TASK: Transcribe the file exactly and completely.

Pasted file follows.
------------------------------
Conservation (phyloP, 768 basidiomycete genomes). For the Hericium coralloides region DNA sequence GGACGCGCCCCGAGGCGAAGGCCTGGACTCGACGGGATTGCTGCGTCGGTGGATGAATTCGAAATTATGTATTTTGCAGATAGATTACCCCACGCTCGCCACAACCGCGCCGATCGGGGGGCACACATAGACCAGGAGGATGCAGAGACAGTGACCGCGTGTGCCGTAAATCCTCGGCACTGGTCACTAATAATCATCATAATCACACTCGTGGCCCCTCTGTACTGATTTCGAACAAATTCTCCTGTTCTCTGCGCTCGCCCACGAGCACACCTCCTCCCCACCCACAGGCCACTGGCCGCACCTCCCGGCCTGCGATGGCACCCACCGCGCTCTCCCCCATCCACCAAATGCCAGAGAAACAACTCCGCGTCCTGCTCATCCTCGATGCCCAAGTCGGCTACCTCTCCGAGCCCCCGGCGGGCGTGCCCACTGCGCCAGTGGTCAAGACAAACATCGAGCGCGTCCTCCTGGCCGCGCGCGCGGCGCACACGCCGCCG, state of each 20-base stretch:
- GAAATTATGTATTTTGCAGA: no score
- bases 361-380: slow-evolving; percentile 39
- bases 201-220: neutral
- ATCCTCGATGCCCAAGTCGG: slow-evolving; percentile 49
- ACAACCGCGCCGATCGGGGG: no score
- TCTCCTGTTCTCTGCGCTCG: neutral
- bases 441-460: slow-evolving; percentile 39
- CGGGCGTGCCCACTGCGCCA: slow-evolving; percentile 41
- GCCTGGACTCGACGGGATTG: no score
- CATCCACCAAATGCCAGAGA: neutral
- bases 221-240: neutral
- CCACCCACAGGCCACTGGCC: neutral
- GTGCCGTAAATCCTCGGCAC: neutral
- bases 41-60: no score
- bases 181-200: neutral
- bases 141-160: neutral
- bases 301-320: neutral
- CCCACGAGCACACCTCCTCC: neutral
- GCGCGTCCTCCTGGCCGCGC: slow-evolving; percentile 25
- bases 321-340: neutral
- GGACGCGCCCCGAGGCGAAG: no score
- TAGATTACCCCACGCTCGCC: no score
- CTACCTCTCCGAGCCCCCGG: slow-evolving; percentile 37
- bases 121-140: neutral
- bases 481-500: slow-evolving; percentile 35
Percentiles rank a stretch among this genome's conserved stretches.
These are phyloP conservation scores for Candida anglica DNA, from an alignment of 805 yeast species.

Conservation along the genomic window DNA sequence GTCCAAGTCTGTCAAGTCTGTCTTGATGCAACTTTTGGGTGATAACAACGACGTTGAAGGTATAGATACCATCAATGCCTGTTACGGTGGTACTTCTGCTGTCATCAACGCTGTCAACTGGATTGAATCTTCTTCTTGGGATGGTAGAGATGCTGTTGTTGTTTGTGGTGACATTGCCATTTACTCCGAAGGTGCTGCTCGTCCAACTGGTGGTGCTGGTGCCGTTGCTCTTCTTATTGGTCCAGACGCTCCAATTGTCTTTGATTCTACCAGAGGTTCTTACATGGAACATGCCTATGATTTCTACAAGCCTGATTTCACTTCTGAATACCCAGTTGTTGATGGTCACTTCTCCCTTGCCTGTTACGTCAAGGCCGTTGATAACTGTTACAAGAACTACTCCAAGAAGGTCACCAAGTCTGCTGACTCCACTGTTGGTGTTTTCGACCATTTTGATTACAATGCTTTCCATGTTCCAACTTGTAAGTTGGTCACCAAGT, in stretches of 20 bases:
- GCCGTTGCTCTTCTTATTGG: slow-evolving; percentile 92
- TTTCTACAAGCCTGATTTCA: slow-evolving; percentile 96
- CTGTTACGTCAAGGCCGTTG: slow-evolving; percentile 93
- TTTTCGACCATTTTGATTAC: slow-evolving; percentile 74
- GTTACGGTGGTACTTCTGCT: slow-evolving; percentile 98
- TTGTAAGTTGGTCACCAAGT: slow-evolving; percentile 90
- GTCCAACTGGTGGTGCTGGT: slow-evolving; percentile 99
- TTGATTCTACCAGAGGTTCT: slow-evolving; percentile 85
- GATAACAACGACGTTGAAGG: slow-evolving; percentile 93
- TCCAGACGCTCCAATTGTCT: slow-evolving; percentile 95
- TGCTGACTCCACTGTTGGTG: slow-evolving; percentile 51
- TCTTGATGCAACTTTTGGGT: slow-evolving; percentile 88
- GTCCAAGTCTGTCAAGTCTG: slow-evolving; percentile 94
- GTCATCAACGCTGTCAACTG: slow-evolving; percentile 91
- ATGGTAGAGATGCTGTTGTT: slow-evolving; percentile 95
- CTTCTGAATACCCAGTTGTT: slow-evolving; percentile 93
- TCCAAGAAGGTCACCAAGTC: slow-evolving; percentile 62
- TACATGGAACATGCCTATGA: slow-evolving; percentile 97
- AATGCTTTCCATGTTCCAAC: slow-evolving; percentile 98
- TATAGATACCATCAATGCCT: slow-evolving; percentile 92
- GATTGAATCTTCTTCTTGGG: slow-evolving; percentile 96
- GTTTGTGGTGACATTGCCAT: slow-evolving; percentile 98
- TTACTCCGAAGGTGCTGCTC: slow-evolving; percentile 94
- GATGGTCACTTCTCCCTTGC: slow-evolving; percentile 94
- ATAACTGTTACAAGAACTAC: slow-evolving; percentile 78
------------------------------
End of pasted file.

Conservation (phyloP, 768 basidiomycete genomes). For the Hericium coralloides region DNA sequence GGACGCGCCCCGAGGCGAAGGCCTGGACTCGACGGGATTGCTGCGTCGGTGGATGAATTCGAAATTATGTATTTTGCAGATAGATTACCCCACGCTCGCCACAACCGCGCCGATCGGGGGGCACACATAGACCAGGAGGATGCAGAGACAGTGACCGCGTGTGCCGTAAATCCTCGGCACTGGTCACTAATAATCATCATAATCACACTCGTGGCCCCTCTGTACTGATTTCGAACAAATTCTCCTGTTCTCTGCGCTCGCCCACGAGCACACCTCCTCCCCACCCACAGGCCACTGGCCGCACCTCCCGGCCTGCGATGGCACCCACCGCGCTCTCCCCCATCCACCAAATGCCAGAGAAACAACTCCGCGTCCTGCTCATCCTCGATGCCCAAGTCGGCTACCTCTCCGAGCCCCCGGCGGGCGTGCCCACTGCGCCAGTGGTCAAGACAAACATCGAGCGCGTCCTCCTGGCCGCGCGCGCGGCGCACACGCCGCCG, state of each 20-base stretch:
- GAAATTATGTATTTTGCAGA: no score
- bases 361-380: slow-evolving; percentile 39
- bases 201-220: neutral
- ATCCTCGATGCCCAAGTCGG: slow-evolving; percentile 49
- ACAACCGCGCCGATCGGGGG: no score
- TCTCCTGTTCTCTGCGCTCG: neutral
- bases 441-460: slow-evolving; percentile 39
- CGGGCGTGCCCACTGCGCCA: slow-evolving; percentile 41
- GCCTGGACTCGACGGGATTG: no score
- CATCCACCAAATGCCAGAGA: neutral
- bases 221-240: neutral
- CCACCCACAGGCCACTGGCC: neutral
- GTGCCGTAAATCCTCGGCAC: neutral
- bases 41-60: no score
- bases 181-200: neutral
- bases 141-160: neutral
- bases 301-320: neutral
- CCCACGAGCACACCTCCTCC: neutral
- GCGCGTCCTCCTGGCCGCGC: slow-evolving; percentile 25
- bases 321-340: neutral
- GGACGCGCCCCGAGGCGAAG: no score
- TAGATTACCCCACGCTCGCC: no score
- CTACCTCTCCGAGCCCCCGG: slow-evolving; percentile 37
- bases 121-140: neutral
- bases 481-500: slow-evolving; percentile 35
Percentiles rank a stretch among this genome's conserved stretches.
These are phyloP conservation scores for Candida anglica DNA, from an alignment of 805 yeast species.

Conservation along the genomic window DNA sequence GTCCAAGTCTGTCAAGTCTGTCTTGATGCAACTTTTGGGTGATAACAACGACGTTGAAGGTATAGATACCATCAATGCCTGTTACGGTGGTACTTCTGCTGTCATCAACGCTGTCAACTGGATTGAATCTTCTTCTTGGGATGGTAGAGATGCTGTTGTTGTTTGTGGTGACATTGCCATTTACTCCGAAGGTGCTGCTCGTCCAACTGGTGGTGCTGGTGCCGTTGCTCTTCTTATTGGTCCAGACGCTCCAATTGTCTTTGATTCTACCAGAGGTTCTTACATGGAACATGCCTATGATTTCTACAAGCCTGATTTCACTTCTGAATACCCAGTTGTTGATGGTCACTTCTCCCTTGCCTGTTACGTCAAGGCCGTTGATAACTGTTACAAGAACTACTCCAAGAAGGTCACCAAGTCTGCTGACTCCACTGTTGGTGTTTTCGACCATTTTGATTACAATGCTTTCCATGTTCCAACTTGTAAGTTGGTCACCAAGT, in stretches of 20 bases:
- GCCGTTGCTCTTCTTATTGG: slow-evolving; percentile 92
- TTTCTACAAGCCTGATTTCA: slow-evolving; percentile 96
- CTGTTACGTCAAGGCCGTTG: slow-evolving; percentile 93
- TTTTCGACCATTTTGATTAC: slow-evolving; percentile 74
- GTTACGGTGGTACTTCTGCT: slow-evolving; percentile 98
- TTGTAAGTTGGTCACCAAGT: slow-evolving; percentile 90
- GTCCAACTGGTGGTGCTGGT: slow-evolving; percentile 99
- TTGATTCTACCAGAGGTTCT: slow-evolving; percentile 85
- GATAACAACGACGTTGAAGG: slow-evolving; percentile 93
- TCCAGACGCTCCAATTGTCT: slow-evolving; percentile 95
- TGCTGACTCCACTGTTGGTG: slow-evolving; percentile 51
- TCTTGATGCAACTTTTGGGT: slow-evolving; percentile 88
- GTCCAAGTCTGTCAAGTCTG: slow-evolving; percentile 94
- GTCATCAACGCTGTCAACTG: slow-evolving; percentile 91
- ATGGTAGAGATGCTGTTGTT: slow-evolving; percentile 95
- CTTCTGAATACCCAGTTGTT: slow-evolving; percentile 93
- TCCAAGAAGGTCACCAAGTC: slow-evolving; percentile 62
- TACATGGAACATGCCTATGA: slow-evolving; percentile 97
- AATGCTTTCCATGTTCCAAC: slow-evolving; percentile 98
- TATAGATACCATCAATGCCT: slow-evolving; percentile 92
- GATTGAATCTTCTTCTTGGG: slow-evolving; percentile 96
- GTTTGTGGTGACATTGCCAT: slow-evolving; percentile 98
- TTACTCCGAAGGTGCTGCTC: slow-evolving; percentile 94
- GATGGTCACTTCTCCCTTGC: slow-evolving; percentile 94
- ATAACTGTTACAAGAACTAC: slow-evolving; percentile 78